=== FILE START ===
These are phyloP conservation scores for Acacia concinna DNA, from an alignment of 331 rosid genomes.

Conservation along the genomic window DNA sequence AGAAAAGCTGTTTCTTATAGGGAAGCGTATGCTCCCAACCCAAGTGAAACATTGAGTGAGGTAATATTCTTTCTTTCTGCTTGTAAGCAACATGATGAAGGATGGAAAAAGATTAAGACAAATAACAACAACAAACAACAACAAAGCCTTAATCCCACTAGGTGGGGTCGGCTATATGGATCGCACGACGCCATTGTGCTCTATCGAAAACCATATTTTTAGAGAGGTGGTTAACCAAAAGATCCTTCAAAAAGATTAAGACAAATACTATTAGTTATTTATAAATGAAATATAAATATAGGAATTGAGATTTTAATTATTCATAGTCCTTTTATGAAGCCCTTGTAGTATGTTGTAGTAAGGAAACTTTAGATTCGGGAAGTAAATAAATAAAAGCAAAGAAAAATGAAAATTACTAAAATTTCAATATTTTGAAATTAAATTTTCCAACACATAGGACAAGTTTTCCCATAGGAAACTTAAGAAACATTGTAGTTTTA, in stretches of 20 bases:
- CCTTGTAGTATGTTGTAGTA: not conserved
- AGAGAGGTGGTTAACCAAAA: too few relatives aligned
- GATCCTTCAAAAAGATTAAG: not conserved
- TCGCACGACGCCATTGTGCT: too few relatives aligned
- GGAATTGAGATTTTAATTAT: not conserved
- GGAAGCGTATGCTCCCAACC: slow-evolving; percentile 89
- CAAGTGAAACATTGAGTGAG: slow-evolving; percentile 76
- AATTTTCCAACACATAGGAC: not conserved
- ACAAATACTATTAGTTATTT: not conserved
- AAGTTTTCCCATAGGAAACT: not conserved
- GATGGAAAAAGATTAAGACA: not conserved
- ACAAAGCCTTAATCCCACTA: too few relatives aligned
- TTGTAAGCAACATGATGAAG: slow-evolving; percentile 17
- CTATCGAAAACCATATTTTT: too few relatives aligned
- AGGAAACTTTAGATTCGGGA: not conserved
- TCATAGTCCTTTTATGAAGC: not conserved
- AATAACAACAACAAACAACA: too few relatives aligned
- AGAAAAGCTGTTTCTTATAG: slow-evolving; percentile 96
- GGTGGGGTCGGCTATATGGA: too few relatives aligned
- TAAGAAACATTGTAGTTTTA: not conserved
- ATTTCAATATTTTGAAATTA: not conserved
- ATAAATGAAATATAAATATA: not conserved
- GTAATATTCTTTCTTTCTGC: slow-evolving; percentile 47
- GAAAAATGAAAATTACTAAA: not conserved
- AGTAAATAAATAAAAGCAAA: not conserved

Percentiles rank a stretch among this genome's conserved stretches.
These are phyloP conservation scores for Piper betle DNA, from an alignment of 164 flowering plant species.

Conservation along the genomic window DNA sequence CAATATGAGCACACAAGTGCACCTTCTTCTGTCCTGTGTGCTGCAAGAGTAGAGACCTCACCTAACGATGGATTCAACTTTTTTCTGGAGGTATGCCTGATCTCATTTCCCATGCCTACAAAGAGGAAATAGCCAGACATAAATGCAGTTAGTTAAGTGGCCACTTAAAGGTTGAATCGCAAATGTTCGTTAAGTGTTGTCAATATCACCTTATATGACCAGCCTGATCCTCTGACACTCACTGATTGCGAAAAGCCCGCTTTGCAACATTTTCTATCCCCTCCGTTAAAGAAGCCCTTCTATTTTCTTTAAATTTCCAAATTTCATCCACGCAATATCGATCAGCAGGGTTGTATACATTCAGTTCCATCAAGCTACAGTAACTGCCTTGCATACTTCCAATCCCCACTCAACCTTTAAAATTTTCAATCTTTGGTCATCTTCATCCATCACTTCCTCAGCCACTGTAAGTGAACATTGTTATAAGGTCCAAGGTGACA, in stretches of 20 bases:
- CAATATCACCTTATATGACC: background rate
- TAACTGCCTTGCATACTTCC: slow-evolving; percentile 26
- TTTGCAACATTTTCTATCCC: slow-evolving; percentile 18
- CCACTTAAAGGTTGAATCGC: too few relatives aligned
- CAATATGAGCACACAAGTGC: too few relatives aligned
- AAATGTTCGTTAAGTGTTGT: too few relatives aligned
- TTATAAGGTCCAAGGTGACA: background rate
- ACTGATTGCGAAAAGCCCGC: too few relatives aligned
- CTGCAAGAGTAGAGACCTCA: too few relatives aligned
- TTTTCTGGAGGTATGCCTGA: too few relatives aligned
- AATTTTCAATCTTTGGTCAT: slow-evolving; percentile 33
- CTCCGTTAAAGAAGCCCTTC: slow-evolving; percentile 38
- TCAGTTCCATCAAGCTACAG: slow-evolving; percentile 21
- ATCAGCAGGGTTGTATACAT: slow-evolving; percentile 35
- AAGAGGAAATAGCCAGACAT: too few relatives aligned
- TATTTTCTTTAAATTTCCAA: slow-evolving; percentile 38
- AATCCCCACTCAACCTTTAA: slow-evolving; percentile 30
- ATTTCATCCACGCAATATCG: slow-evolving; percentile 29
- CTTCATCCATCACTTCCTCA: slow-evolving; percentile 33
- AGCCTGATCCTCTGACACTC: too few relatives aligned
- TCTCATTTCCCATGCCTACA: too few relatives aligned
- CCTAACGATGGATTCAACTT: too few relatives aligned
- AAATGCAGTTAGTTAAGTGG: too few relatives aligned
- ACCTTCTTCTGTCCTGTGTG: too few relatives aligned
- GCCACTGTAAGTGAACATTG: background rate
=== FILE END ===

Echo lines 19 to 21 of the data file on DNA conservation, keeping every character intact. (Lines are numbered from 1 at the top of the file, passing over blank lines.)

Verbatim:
- AATAACAACAACAAACAACA: too few relatives aligned
- AGAAAAGCTGTTTCTTATAG: slow-evolving; percentile 96
- GGTGGGGTCGGCTATATGGA: too few relatives aligned